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  • Kathy Berry

Attention, Olive Tree Members: Cliffhanger, An Olive Tree for These End Times, Part 2


We return to our discussion on Jew-Gentile relations, their identities, and the importance of distinctiveness as we move closer to the end of these last days before Messiah’s return. Romans 11, which I hope you have had a chance to peruse since our first discussion (see “To Do,” post 1), describes a mystery that Paul receives from God. In receiving it, he proclaims with awe and wonder: “Oh, the depth and riches both of the wisdom and knowledge of God” (Rom. 11:33a).


Paul introduces a kal v’chomer—a rabbinic hermeneutical device, as a formulated conditional response to the conundrum when some natural branches experience breakage. Paul remarks: “For if you [Gentiles] were cut out of the olive tree, which is wild by nature, and were grafted contrary to nature into a cultivated olive tree, how much more will these, who are natural branches, be grafted into their own olive tree?” (Rom. 11:24, emphasis added). It is a rhetorical question because the “if…how much more” formula posits a common-sense acceptance of the premise. Here, Paul reveals the mystery of God regarding Israel. Through the prophet Zechariah, God promises salvation to Israel. It isn’t a “carte blanch” favoritism if that’s a concern. He pours grace and supplications upon them, and they repent. In their mourning, they invite their Messiah (Zech. 12:10; Ps. 118:22; Matt. 21:42).


Likewise, Paul splices portions of Isaiah 59:20, 21a; and 27:9b to illustrate God’s faithfulness towards Israel, one which Gentiles can expect. Paul summarizes these verses by saying, “All Israel will be saved.” We can argue about the meaning of “all,” but I believe all means all. And why not? Does it not glorify God when people open their eyes to his saving grace? What was Paul’s intent by piecemealing these scriptural portions if not to propose Israel’s total repentance?


Why must these branches remain ethnically Jewish and Gentile? Furthermore, why is distinctiveness critical in these end times? Herein lies the “meat and potatoes” of the mystery, grounded in an understanding of the Abrahamic Covenant. God’s promise to Abraham and his descendants, which is inextricably tied to Israel’s calling as a light to the nations (Isa. 49), is two-fold. Israel is to be blessed and to be a blessing: “My desire is to bless those who bless you, but whoever curses you I will curse, and in you, all the families of the earth will be blessed” (emphasis added, Gen. 12:3). The promise unfolds within the branches of the olive tree if they are ethnically Jewish and Gentile (nations). In other words, there can be no replacement theology; both must remain entwined among one another. One does not replace the other, as so often translated. The traditional translation, “grafted in their place,” is grossly ill-mannered and, at least, incorrect (v. 17). The correct translation of the Greek phrase “en autois” is “among them.” The wild branches are grafted among the others—not in their place. I strongly encourage reading Mark Nanos’ books, Reading Romans within Judaism and Reading Paul within Judaism.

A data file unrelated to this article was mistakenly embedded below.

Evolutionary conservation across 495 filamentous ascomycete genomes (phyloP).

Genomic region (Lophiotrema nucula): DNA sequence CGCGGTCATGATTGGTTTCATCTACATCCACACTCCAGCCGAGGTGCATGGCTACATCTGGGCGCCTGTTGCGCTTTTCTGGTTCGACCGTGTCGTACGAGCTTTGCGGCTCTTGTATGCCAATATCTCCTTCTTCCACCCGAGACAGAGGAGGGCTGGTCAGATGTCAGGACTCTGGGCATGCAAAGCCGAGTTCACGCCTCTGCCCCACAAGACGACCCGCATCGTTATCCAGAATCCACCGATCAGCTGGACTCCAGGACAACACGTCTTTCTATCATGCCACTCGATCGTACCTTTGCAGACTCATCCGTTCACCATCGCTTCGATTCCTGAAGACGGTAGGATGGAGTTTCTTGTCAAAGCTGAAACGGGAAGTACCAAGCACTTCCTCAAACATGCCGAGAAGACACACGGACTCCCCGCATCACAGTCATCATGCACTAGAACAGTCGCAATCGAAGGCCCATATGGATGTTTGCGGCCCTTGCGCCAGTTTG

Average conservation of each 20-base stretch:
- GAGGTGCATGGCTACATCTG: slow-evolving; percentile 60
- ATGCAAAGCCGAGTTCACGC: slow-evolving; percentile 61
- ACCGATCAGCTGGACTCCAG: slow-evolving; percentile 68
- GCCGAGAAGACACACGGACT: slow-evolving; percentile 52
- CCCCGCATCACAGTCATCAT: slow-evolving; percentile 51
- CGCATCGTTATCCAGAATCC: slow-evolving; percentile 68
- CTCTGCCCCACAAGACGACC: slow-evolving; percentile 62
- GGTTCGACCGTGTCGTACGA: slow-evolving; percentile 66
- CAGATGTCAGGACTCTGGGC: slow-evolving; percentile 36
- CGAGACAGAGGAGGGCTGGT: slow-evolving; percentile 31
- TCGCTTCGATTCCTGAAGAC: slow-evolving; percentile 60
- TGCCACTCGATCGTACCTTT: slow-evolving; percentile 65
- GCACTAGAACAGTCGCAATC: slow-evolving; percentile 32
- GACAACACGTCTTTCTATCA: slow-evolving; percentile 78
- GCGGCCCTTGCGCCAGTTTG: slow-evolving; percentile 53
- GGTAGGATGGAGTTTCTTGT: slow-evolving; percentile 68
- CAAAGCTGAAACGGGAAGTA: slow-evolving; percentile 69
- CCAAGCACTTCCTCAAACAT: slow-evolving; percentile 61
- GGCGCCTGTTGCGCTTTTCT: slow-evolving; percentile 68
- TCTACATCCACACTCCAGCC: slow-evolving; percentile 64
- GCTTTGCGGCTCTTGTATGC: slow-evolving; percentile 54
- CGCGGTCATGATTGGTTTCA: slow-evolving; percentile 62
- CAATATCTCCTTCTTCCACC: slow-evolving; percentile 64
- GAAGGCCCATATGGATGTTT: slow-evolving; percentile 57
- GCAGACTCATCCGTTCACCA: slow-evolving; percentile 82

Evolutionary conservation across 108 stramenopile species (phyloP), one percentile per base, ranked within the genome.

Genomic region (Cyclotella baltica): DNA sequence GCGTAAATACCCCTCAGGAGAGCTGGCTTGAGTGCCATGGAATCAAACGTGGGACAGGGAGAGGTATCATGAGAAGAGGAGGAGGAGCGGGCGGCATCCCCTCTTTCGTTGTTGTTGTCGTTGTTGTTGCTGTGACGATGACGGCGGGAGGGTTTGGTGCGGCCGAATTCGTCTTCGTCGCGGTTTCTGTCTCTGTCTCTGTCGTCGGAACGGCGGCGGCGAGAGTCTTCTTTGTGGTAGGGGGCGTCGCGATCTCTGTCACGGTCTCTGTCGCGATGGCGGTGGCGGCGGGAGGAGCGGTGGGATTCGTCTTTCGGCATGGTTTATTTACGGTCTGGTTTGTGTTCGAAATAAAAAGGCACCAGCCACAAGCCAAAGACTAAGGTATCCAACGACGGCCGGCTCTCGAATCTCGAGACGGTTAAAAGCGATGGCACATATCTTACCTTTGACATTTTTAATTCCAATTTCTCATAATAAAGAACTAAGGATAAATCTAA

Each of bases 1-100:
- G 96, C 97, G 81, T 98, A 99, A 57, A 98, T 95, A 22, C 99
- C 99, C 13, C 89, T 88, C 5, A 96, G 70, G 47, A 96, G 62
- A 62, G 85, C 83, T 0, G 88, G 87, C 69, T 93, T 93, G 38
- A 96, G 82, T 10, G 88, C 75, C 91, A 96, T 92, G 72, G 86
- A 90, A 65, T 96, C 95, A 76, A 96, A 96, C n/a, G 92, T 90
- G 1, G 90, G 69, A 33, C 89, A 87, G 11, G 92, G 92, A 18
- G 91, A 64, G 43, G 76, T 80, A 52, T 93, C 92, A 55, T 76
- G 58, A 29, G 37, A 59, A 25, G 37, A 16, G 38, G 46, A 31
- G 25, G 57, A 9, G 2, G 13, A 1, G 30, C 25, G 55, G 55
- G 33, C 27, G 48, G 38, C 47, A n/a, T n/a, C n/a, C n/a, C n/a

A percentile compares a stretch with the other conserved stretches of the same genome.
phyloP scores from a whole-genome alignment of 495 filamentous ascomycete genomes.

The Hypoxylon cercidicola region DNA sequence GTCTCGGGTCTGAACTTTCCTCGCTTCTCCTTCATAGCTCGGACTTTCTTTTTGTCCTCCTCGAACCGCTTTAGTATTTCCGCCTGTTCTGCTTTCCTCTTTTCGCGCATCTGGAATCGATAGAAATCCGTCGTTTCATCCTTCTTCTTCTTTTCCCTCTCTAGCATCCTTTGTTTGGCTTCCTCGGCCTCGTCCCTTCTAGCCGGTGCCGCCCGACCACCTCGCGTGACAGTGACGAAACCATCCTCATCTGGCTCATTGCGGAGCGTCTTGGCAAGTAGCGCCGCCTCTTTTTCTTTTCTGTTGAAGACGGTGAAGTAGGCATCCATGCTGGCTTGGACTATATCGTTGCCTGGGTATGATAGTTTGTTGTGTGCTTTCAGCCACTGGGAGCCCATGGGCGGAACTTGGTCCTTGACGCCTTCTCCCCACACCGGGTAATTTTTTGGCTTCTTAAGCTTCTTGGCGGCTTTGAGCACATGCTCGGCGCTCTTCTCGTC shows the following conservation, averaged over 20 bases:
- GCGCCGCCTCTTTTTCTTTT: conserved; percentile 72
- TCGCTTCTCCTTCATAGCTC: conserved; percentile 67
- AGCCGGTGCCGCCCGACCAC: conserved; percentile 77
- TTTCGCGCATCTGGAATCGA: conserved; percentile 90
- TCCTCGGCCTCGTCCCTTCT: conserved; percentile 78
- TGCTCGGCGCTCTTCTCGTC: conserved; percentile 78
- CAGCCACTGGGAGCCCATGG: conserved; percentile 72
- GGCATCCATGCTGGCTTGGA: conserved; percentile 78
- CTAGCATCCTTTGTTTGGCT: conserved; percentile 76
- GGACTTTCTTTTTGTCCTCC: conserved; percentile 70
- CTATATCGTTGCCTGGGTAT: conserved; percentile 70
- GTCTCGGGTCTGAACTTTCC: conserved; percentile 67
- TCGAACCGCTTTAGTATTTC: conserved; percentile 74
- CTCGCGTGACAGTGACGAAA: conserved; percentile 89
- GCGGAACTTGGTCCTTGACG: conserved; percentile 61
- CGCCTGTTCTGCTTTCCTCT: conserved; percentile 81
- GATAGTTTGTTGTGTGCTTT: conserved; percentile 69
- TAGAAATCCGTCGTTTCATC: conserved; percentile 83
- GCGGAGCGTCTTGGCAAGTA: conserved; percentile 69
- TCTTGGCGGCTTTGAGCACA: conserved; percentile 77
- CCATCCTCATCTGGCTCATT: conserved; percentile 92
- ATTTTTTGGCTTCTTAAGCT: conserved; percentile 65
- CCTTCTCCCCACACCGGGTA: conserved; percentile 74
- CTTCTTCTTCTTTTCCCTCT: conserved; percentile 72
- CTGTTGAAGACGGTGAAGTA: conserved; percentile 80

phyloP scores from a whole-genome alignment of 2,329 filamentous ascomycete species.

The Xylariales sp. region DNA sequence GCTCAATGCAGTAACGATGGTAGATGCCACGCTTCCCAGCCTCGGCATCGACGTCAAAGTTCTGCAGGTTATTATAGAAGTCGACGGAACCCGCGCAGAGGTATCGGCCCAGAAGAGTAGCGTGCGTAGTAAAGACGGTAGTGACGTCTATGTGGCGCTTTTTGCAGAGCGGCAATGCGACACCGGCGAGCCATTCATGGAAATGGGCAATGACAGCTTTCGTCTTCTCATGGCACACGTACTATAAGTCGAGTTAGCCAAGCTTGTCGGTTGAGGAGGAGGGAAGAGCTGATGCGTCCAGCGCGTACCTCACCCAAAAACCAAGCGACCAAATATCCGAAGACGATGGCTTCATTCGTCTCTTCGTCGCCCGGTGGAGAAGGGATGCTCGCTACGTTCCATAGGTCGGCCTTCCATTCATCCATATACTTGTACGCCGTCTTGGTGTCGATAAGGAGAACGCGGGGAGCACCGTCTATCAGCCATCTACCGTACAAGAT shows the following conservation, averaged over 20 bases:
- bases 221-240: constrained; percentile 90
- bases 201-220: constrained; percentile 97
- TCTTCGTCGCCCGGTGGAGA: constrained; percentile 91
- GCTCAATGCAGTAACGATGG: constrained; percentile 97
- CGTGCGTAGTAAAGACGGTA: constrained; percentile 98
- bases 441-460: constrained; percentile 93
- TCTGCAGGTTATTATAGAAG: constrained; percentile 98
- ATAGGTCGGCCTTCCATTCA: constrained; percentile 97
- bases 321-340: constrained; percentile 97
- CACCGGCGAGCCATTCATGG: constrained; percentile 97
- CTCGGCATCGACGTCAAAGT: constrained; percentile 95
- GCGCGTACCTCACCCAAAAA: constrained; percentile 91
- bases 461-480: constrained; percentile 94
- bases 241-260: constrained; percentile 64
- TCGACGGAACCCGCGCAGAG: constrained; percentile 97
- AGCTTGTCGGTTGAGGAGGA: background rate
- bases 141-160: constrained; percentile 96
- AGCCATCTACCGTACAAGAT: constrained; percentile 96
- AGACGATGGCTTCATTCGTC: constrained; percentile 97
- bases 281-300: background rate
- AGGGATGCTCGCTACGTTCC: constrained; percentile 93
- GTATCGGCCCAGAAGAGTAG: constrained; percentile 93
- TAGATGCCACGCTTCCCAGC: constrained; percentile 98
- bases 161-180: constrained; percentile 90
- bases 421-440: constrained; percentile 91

To sum up, this cycle of blessing and being blessed accomplishes Israel’s calling, having fallen abysmally short so often throughout its history. As an emissary from Israel to the Gentiles, Paul reiterates the cycle by being a blessing (v. 13). However, the nations must, likewise, bless. Where Paul calls Gentiles to provoke to zeal the non-believing Jews, Gentiles have done little more than simply provoke. Partakers of the nourishing root—the faith of the patriarchs—the nations were admonished not to boast against the branches (v. 18).


You see, the exponential growth that Paul speaks of in Romans 11 can only happen if the horticulture allows for both natural and grafted branches, whether the grafted are from the nations or new Messianic Jews. The engrafted branches force, as it were, the tree to draw nutrients, producing hardened calluses (pōrosis, v. 25) by which nourishment and healing flow. The surge of nutrients stimulates exponential growth. The faith community becomes robust and empowered against the darkness characteristic of the end times. The Church becomes battle ready!


Olive tree theology embodies Yeshua’s plea to the lost sheep of Israel, Israel’s history and calling relived in Yeshua, and the Abrahamic Covenant. Yes, the olive tree analogy must allow distinctiveness. Severing viable natural branches through replacement theology only accomplishes a sickly community; in truth, we severe ourselves because it is a Jewish tree!



Shalom and Blessings—





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